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VIEUXTEMPS: Violin Concertos Nos. 5, 6 and 7 (Andrew Mogrelia/ Andrew Walton/ Arnhem Philharmonic Orchestra/ Milos Betko/ Misha Keylin/ Slovak Radio Symphony Orchestra/ Takuo Yuasa) (Naxos: 8.557016)



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Henry Vieuxtemps (1820-1881)Violin Concertos Nos. 5 -7The son of a weaver, amateur violinist and violin-maker,Henri Vieuxtemps was born in the Belgian town of Verviers in 1820 and had hisfirst violin lessons at the age of four from his father, followed by study inhis native town with a locally respected teacher. At the age of six he appearedas soloist in a concerto by Rode and after further success at home he embarkedwith his father and teacher on a concert tour of the Low Countries. Asuccessful appearance in Brussels led the violinist Charles de Beriot to offerlessons there and the boy later accompanied his new teacher to Paris, makinghis first concert appearance there in 1829, again in a concerto by Rode. Withthe revolution of the following year and de Beriot's marriage and departure ontour, Vieuxtemps, following his teacher's advice, returned to Brussels, wherehe worked on his own, developing his technique and his musical knowledge andtaste, not least through the duets he played with de Beriot's sister-in-law,Pauline Garcia, later Viardot and mother of the violinist Paul Viardot. A yearyounger than Vieuxtemps, she was a piano pupil of Liszt, although, like hersister, she made her later career as a singer.  A concert tour of Germany in 1833 brought friendship withthe violinist-composer Louis Spohr and in Vienna acquaintance with those whohad worked with Beethoven, whose Violin Concerto he performed in Vienna inMarch 1834, after a mere two weeks of study. In Leipzig he was acclaimed bySchumann, who compared the boy to Paganini, whom he met in London in 1834. InParis once more he took composition lessons from Antonin Reicha, who directedhis attention to the composition of concertos, resulting in the Violin Concertoin F sharp minor, Op.19, of 1836, later published as Violin Concerto No. 2(Naxos 8.554114).            Vieuxtempsmade his first visit to Russia in 1837, returning there the following year andappearing in concerts, after prolonged recuperation from an illness contractedin the course of the journey. It was in Russia that he wrote the ViolinConcerto No.1 in E major, Op.10I, (Naxos 8.554506).  The work was heard there and at home in Brussels, before, in1841, Vieuxtemps introduced it to the public in Paris, winning general criticalacclaim for a work that added a new dimension to the current violin repertoire,which had tended rather towards technically brilliant variations and fantasieson familiar operatic melodies.            Concerttours continued in the following years. In 1844 Vieuxtemps was in America,wooing audiences with variations on Yankee Doodle. In Vienna and London heappeared in Beethoven quartets and in concerts there and elsewhere in Europe.In 1846, however, he accepted an invitation to move to St Petersburg as courtviolinist and soloist in the Imperial Theatre. He remained there until 1852 andit was during this period that he wrote his Violin Concerto No. 4 inD minor, Op.31 (Naxos 8.554506). In a busy career, hecontinued to compose, appeared as a soloist in concerts, gave lessons and tookpart in chamber music recitals. In particular, he added a more classicaldimension to violin repertoire. Beethoven's Violin Concerto was now part of hisrepertoire, and he also gave a performance of Mendelssohn's Violin Concerto,which was still a novelty. With Anton Rubinstein he was able to playBeethoven's Violin Sonatas and appeared together with him in concerts in Paris,after leaving Russia in 1852 to resume a largely peripatetic career as avirtuoso. He was eventually prevailed upon to accept a teaching position at theBrussels Conservatoire, where his own teacher de Beriot had taught, followed byHubert Leonard, settling in Brussels again in 1871, but continuing to giveconcerts.            Itwas in 1873 that Vieuxtemps suffered a stroke that paralysed his right arm. Hemoved to Paris and his violin class was taken over in 1875 by Wieniawski.Composition was still possible and gradually he found himself able to playchamber music again, at least in private. In 1879, finally giving up any hopeof resuming his career in Brussels, he moved to Algeria, where his daughter andson-in-law had settled. Here he continued to compose, although frustrated byhis inability to play what he had written or, in general, to hear it played. Hedied in June 1881.            Vieuxtempswas undoubtedly one of the greatest violinists of his time, combining superbtechnical command with deeper musical understanding.  He may be seen as representative of the Franco-Belgianschool of players, the successor of de Beriot, while those who were taught byhim or fell under his direct influence include his pupil Eug?¿ne Ysa??e, JenoHubay and Leopold Auer.            Thefifth of Vieuxtemps' completed violin concertos, the Concerto in A minor,Op.37, was written in 1858 and 1859 for Hubert Leonard at the BrusselsConservatoire, who wanted the work as a competition piece. The work was muchadmired by Leonard and by the legendary Leopold Auer. The three movements arejoined together to make what is virtually a single extended movement. The firstmovement starts with an orchestral exposition, introducing three contrastingthemes, before the dramatic entry of the soloist, who proceeds to a lyricaltheme. A second theme for the soloist, in C major, offers a further lyricalelement, which the soloist accompanies, during its repetition by theorchestra.  The extendeddevelopment brings further opportunities for virtuosity, before the cadenza, ofwhich Vieuxtemps offers two versions. The second of these, played here, makescontrapuntal use of elements already heard, in an inventive display. There is abrief Moderato link to the lyrical Adagio, with its moving A minor theme. Amodulation to A major leads to a C major melody from Gretry's opera Lucile, anallusion that earned the work its nickname. There follows the short A minorAllegro con fuoco, with which the concerto ends.            TheViolin Concerto No. 6 in G major, Op.47, and the Violin Concerto in A minor,Op.49, belong to the last year of Vieuxtemps' life, spent at Mustapha Superieurin Algeria. He set some store by these works, although he was unable to makeany final revisions that might have been possible had he been able to hear thehoped for performance by Eug?¿ne Ysa??e. He dedicated the sixth concerto to the Czechviolinist Wilma Normand-Neruda and the seventh to Jeno Hubay, both of whom wereamong his visitors in Algeria.  Thefirst of the two makes use of an unusual four-movement form. It opens with anabridged sonata-form movement, with an exposition for the orchestra and for thesoloist, the latter entrusted with the expected lyrical material.  The second movement is a gentlePastorale, followed by an Intermezzo in which the characteristic Sicilianorhythm is given to the soloist in 12/8 compound metre, while the orchestra isin simple quadruple metre, an unusual experiment in contrasting rhythms. Theconcerto ends with a final Rondo, its charming principal melody almostsomething from lighter operatic repertoire.   Theseventh concerto makes marginally greater demands on virtuosity. The firstmovement, briefly introduced by the orchestra, offers the two themes oftraditional sonata form, which return in recapitulation in E minor and A majorrespectively, leading to a brilliant coda. The slow movement, with the apttitle Melancolie, is in A minor. It leads to a final movement with an openingTarantella theme, followed by a theme of Spanish implication, echoed in itsorchestral accompaniment.  Keith Anderson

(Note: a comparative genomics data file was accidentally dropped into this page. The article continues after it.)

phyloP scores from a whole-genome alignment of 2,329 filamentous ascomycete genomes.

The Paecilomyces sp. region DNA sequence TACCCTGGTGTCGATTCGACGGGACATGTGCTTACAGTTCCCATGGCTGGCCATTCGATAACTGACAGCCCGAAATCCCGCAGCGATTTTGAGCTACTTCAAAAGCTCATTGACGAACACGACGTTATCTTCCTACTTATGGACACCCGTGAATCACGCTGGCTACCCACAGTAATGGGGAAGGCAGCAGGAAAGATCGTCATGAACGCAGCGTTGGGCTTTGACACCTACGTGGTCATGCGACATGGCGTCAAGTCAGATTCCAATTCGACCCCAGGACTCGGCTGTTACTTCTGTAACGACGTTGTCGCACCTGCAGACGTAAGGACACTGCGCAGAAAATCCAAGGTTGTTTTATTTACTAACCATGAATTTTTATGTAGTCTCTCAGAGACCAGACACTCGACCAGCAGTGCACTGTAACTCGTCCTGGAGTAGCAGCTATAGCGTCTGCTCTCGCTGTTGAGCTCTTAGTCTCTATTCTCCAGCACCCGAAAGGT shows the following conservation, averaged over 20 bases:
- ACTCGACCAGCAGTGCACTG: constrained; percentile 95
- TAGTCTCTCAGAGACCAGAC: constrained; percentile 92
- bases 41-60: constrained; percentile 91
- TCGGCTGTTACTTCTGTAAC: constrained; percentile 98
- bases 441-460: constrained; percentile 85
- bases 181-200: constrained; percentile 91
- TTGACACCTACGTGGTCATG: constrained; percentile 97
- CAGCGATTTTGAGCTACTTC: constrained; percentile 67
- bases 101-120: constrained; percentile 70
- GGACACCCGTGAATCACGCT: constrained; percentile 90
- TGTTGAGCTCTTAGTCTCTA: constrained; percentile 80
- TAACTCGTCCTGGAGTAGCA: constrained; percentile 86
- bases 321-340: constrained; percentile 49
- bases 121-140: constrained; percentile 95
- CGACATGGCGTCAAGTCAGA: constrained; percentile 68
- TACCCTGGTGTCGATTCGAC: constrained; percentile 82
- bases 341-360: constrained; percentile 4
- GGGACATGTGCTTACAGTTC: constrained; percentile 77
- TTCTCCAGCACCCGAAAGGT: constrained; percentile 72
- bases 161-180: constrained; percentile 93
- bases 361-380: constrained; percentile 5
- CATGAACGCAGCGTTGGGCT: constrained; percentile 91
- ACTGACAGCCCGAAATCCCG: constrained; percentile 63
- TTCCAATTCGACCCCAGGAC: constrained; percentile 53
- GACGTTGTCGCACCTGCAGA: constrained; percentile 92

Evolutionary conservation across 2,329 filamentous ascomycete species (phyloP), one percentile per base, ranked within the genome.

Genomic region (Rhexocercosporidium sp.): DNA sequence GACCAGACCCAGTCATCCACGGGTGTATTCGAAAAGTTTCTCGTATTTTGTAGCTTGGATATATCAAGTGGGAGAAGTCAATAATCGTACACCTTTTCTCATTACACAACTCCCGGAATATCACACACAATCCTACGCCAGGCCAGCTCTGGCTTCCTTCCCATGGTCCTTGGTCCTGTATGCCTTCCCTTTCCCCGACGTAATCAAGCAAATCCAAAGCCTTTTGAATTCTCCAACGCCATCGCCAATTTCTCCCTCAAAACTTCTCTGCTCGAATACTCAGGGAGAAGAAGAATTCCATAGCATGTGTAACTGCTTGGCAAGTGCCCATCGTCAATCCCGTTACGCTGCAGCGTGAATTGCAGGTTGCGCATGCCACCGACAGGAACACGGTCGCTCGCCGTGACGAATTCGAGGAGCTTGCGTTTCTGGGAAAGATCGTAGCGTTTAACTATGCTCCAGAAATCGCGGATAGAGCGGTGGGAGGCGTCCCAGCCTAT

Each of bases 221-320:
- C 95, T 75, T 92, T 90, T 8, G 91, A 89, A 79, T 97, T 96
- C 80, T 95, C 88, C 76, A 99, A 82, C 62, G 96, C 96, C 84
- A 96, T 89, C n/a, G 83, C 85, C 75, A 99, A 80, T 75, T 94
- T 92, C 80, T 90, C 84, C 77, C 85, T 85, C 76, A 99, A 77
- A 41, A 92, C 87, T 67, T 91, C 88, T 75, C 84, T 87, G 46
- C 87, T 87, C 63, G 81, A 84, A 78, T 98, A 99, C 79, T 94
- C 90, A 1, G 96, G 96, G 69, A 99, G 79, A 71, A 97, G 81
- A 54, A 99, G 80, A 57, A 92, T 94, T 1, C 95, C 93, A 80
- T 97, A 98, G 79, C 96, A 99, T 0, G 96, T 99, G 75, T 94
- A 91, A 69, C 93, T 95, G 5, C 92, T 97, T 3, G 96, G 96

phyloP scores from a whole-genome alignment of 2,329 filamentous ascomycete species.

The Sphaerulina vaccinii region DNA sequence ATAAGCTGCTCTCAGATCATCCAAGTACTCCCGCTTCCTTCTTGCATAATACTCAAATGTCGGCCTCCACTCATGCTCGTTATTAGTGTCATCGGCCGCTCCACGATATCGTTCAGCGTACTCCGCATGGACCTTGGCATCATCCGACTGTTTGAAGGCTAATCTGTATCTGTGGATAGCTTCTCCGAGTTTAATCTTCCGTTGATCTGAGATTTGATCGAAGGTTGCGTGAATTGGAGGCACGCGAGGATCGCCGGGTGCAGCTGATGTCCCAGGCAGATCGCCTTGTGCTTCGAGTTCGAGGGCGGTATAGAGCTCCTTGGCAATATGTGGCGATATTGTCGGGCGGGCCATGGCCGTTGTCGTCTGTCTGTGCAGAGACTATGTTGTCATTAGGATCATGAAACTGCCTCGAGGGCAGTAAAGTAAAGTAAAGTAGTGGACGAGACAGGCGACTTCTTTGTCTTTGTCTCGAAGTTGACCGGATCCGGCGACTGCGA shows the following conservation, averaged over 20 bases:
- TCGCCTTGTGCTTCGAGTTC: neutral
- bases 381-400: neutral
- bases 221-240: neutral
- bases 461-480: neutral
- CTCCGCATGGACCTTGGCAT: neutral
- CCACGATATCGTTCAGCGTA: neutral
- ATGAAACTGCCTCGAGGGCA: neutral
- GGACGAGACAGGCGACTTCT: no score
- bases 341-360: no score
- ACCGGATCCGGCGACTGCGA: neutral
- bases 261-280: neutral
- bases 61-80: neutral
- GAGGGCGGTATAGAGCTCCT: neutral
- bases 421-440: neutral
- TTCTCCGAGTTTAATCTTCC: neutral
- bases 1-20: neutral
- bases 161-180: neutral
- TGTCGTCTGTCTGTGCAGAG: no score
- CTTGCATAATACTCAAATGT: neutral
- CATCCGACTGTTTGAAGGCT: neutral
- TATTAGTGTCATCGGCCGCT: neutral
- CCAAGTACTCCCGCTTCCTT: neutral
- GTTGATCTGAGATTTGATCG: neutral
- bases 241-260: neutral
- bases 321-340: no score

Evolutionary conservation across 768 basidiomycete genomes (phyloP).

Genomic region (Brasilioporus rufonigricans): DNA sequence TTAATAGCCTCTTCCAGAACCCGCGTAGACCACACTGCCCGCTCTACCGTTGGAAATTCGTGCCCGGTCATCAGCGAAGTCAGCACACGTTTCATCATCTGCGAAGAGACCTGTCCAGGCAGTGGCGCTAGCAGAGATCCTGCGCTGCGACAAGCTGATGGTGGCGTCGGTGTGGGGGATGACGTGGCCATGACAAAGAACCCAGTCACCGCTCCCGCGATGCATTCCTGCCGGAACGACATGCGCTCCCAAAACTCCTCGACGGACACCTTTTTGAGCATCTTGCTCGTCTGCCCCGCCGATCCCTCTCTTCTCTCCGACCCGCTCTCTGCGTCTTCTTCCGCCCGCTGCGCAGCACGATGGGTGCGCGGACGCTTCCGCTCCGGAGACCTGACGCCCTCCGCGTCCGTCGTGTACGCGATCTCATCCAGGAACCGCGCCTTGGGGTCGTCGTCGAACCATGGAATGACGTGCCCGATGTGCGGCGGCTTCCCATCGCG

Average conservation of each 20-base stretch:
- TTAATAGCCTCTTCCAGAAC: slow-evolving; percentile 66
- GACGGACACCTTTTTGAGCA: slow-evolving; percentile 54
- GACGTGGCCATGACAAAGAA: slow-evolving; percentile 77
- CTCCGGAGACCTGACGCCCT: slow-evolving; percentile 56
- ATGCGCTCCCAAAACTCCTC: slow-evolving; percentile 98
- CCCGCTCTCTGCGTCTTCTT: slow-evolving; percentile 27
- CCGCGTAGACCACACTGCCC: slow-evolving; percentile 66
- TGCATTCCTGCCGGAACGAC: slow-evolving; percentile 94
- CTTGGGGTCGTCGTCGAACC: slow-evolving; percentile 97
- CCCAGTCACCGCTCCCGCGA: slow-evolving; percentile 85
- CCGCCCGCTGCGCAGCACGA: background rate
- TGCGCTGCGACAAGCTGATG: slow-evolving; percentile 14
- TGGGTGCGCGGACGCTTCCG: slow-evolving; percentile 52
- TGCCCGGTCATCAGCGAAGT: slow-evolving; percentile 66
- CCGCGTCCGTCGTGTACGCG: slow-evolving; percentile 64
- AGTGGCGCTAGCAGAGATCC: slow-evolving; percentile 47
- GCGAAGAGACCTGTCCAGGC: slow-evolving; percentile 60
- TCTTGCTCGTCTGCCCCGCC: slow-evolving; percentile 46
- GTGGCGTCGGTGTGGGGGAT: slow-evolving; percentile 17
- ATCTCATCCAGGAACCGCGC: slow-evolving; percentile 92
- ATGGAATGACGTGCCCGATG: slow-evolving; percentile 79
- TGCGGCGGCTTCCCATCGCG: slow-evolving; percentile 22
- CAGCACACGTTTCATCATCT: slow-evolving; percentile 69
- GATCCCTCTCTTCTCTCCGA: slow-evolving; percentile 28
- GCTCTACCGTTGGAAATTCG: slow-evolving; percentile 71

Facts
Item number 8557016
Barcode 747313201624
Release date 01/05/2003
Category Concertos | Classical Music
Label Naxos Classics | Naxos Records
Media type CD
Number of units 1
Performers
Artists Misha Keylin
Composers Henry Vieuxtemps
Conductors Takuo Yuasa
Andrew Mogrelia
Orchestras Arnhem Philharmonic Orchestra
Slovak Radio Symphony Orchestra
Producers Milos Betko
Andrew Walton
Disc: 1
Violin Concerto No. 5 in A minor, ‘Gretry
1 Allegro non troppo - Moderato
2 Adagio
3 Allegro con fuoco
Violin Concerto No. 6 in G major, Op. 47
4 Allegro moderato
5 Pastorale: Andante con moto
6 Intermezzo siciliano
7 Rondo final: Allegretto
Violin Concerto No. 7 in A minor, Op. 49
8 Moderato
9 Melancolie
10 Allegro vivo